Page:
Musicologists and historians alike often paint Robert Schumann as a tragic figure. The mental degeneration of this prominent composer has become a prototypical example of the genius in decline and of the ineffability of humanity’s most creative energies. Admittedly, I have been guilty of this characterization myself. But when we hear a recording like this, all that myth-making goes straight out the window. These sonatas are among Schumann’s final works, the first two having been written in 1851 and the third in 1853, and are no less engaging for it.

Sonate Nr. 1 für Pianoforte und Violine in a-Moll, op.105
This is an absolutely glorious sonata. The piano parts are alive with ideas and seem to come in waves. The second movement is one of Schumann’s most questioning, cautiously approaching the knowledge it seeks before growing into confidence. The third movement catches us almost unawares with its colorful changes in rhythm and atmosphere. This is the most eclectic portion of the sonata, a beautifully synchronized braid of instrumental forces. After the dainty, lively introduction, suspicions loom threateningly over the finale’s exuberant communion until they crumble into piles of declamatory dust. Only then do we realize the goal no longer means anything, now that it’s unobstructed.

Sonate Nr. 3 für Violine und Pianoforte in a-Moll, WoO 2
Schumann’s third sonata was withheld by his wife Clara for years before it was ever heard. Its central position in the album’s program isn’t an apology, but a gesture perhaps meant to ensure that it be taken seriously. The opening piano thumps like a nervous heartbeat. Its balance is so fine that one false move could easily upset it, but the virtuosity of our duo keeps it perfectly intact, so that we may admire it from every angle and with every assurance of safety. The second movement evolves in retrograde motion to an arousing end, after which the piano’s bass note lingers beyond the violin’s curtailed exultation. The third movement climbs determinedly, aware of its own lightness, its many open paths. The cascading pianism here renders the music into a raging river. Like a salmon swimming upstream, the violin must struggle with all its might to get to where it’s going. Because its life is determined by that very struggle, it relies solely on the challenge of the current.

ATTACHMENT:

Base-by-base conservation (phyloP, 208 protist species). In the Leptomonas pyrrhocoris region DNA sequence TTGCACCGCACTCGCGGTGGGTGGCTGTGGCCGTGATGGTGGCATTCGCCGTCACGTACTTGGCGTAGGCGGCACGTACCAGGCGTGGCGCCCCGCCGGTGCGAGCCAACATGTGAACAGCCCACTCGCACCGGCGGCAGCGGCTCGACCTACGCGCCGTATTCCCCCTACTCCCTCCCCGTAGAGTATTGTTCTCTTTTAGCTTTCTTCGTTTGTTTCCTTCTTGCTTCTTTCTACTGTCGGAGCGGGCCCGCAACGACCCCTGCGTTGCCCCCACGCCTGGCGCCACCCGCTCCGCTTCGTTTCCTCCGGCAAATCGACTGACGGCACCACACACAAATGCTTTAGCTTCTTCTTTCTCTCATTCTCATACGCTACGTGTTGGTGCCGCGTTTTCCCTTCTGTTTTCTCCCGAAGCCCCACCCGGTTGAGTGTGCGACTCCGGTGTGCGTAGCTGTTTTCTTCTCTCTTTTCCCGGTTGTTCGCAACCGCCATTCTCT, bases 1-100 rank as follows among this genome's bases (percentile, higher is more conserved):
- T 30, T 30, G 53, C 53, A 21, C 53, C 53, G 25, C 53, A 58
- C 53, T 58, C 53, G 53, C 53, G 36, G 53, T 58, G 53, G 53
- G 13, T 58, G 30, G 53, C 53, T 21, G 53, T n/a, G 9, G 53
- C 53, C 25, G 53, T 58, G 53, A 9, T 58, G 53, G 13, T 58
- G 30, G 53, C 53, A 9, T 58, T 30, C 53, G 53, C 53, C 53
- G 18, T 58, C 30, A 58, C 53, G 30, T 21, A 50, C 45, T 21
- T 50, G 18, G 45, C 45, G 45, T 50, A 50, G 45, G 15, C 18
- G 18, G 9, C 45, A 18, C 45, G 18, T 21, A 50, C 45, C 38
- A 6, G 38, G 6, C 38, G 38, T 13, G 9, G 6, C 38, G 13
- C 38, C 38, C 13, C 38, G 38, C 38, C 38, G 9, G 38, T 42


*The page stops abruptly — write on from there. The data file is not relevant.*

Sonate Nr. 2 für Violine und Pianoforte in d-Moll, op. 121
Also known as the “Grand Sonata,” Schumann’s second shows off its complex unity at every turn. The opening movement is an epic journey, finding its resolution no fewer than three times before bowing out, while the sonata’s remainder combs through the populous landscape of human interaction. The lesson: in agreement there is no unity, but only the semblance of disparate voices blending into one, whereas true unity is achieved in keeping those voices separate, sharing the awareness of an internal bond that can never be made externally aware.

Widmann and Várjon both see much in the way of modern sensibilities in these sonatas, bringing their progressive approach to every nuance therein. Their dynamic control is so effortlessly realized, they never manage to lose the energetic thread that binds them, even in the quietest moments. Widmann intentionally plays on open strings whenever possible, allowing the rich sonority of her instrument to ring through with an almost harsh beauty, while Várjon take full advantage of the studio’s acoustics to further flesh out the piano’s inherent resonance. If these sonatas are pieces of a larger puzzle, then these two fabulous musicians have foregone the corner pieces and worked their way from the center to the margins.